There are Calleys in every army. What makes them dangerous is the set of circumstances in which their homicidal aberrations can run amok. – Neil Sheehan, New York Times, Mar 28, 1971
Killing has its own, laboriously worked out taxonomy, with layers of meaning imposed on its occurrence. This is whether it is exculpated because of a recognised defense at law; whether it is justified under the broader ‘rules of engagement’ by military personnel, or whether it is simply deemed the necessary outcome of fighting the ‘just’ war.
These are the sorts of arguments and opinions that are being aired at the trial of Staff Sgt. Frank Wuterich, the now infamous commander who, it is alleged, presided over the killing of 24 men, women and children on November 19, 2005 in Haditha. Wuterich faces nine counts of voluntary manslaughter, two accounts of assault with a dangerous weapon and three counts of dereliction of duty. He is the last of eight Marines who have faced charges over the killings in Haditha. The other seven escaped conviction, a situation that itself may imperil the case against the officer. In any case, such figures as Gen. Tom McInerney have long claimed that a fair trial of the men of Kilo Company would be out of the question.
The ingredients of psychological decay were noted on Friday – a war where clarity on targeting is all but guaranteed, and its agents despondent, confused, and furious. The formula is familiar. It began with a road side bomb that killed a fellow marine, Lance Cpl. Miguel Terrazas. A platoon commander at the time, First Lt. William Kallop, testified that his unit had been attacked during the deployment. ‘We were expecting resistance.’ Wuterich had made it clear that his ‘marines responded to the threats they faced in the manner that we had all been trained.’ Killing machines are hardly meant to be sentient.
Defense attorney Haytham Faraj has made the case that Wuterich’s squad were under the belief that an insurgent was in one of the homes, and proceeded to, as the euphemistic term goes, ‘clear it’ and other residences with grenades and fire. ‘It was the unfortunate result of the intent to do the right thing.’ But Faraj’s strategy has gone further, making the claim that the investigations themselves into the incident brought forth questionable evidence. A naval investigator, he claims, spent a mere nine minutes at the scene of the incident months after it took place. There were no autopsies. Only photographic evidence was adduced. The narratives of the soldiers involved were jigged to fit the version offered by the Naval Criminal Investigative Service.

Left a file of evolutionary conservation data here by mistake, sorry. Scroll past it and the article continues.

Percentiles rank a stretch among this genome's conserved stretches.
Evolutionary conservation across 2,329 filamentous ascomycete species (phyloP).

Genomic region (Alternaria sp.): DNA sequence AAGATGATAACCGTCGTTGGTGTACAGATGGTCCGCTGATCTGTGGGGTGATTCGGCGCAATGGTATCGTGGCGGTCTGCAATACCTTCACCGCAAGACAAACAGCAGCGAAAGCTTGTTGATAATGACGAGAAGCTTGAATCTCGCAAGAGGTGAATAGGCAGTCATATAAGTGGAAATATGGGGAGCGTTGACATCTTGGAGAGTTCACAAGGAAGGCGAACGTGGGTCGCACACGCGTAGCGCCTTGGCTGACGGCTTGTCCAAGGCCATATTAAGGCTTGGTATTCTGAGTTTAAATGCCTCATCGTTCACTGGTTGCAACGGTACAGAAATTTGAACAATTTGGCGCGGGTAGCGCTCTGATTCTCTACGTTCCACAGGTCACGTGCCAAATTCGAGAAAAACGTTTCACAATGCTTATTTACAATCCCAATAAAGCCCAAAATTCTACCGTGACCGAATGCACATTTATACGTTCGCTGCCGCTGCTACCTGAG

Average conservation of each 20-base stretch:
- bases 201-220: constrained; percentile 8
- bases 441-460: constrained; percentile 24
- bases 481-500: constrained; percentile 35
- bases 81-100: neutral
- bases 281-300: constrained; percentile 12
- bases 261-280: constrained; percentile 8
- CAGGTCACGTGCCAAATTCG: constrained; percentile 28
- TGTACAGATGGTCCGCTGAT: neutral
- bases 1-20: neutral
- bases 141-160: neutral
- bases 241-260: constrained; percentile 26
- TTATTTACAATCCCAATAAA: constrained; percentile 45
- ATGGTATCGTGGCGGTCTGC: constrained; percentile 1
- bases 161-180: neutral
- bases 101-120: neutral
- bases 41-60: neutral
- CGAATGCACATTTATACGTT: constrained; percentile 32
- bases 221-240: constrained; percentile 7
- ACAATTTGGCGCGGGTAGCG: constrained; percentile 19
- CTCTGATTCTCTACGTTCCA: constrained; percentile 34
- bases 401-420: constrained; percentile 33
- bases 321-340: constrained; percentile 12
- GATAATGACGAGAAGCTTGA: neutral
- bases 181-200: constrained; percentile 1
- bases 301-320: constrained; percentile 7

Lead prosecutor Maj. Nicholas Gannon sees it differently. ‘The evidence will show that none of these victims were a threat. None of them had weapons and many of them were women and children – young children. The evidence will clearly show the accused understood the rules of engagement.’ The picture described by Gannon shows a rather vicious variant of how the rules of engagement operate – after finding Terrazas dead, Wuterich and his men allegedly gunned down five unarmed men who pulled off the road from a white car. The ‘operation’ to clear the houses thereby commenced with lethal effect.
With this trial, moral flashbacks are inevitable. Where are the lines of responsibility and how far do they go? Wuterich himself led a trigger happy unit who must be held to account. (That, it would seem, is not foremost in the mind of the jurors who acquitted the previous seven.) For Wuterich and his supporters, the argument remains the same – he was following laid down ‘rules of engagement’, and his rights have been violated. But ultimately, his very presence, with its moralizing fury, was the problem.
With the discovery of the My Lai massacre during the Vietnam War, a host of excuses and justifications were trotted out by General Westmoreland and company as it why the deaths of some 500 unarmed civilians took place. Attempts were made to minimize its significance – this was not how America made war, encumbered as it was by a strict legal framework. The men of the Americal Division were errant cowboys, exceptional killers, far from representative of Uncle Sam’s civilized way of waging war.
Rep. Allard K. Lowenstein (D-N.Y.) preferred a more radical assessment, claiming that the atrocity at My Lai was an issue of collective responsibility seeping into every corner of America’s conscience. ‘I hope no American feels anything less than collective guilt’, he told the Association of Student Governments in November 1969. Knowledge of its occurrence and its causes would set the public free. As long as Americans insisted on staying in Vietnam, the nation should expect US forces ‘to at least occasionally commit acts we declared illegal at Nuremberg.’
The Wuterich trial is yet another footnote in the broader discussion of war criminality. The question posed by Neil Sheehan in the New York Times (Mar 28, 1971) on the issue of whether the United States needed to have war crimes trials remains relevant then as it does now. ‘Do we have to be Hitlerian to be a war criminal? Or can you qualify as a well-intentioned President of the United States?’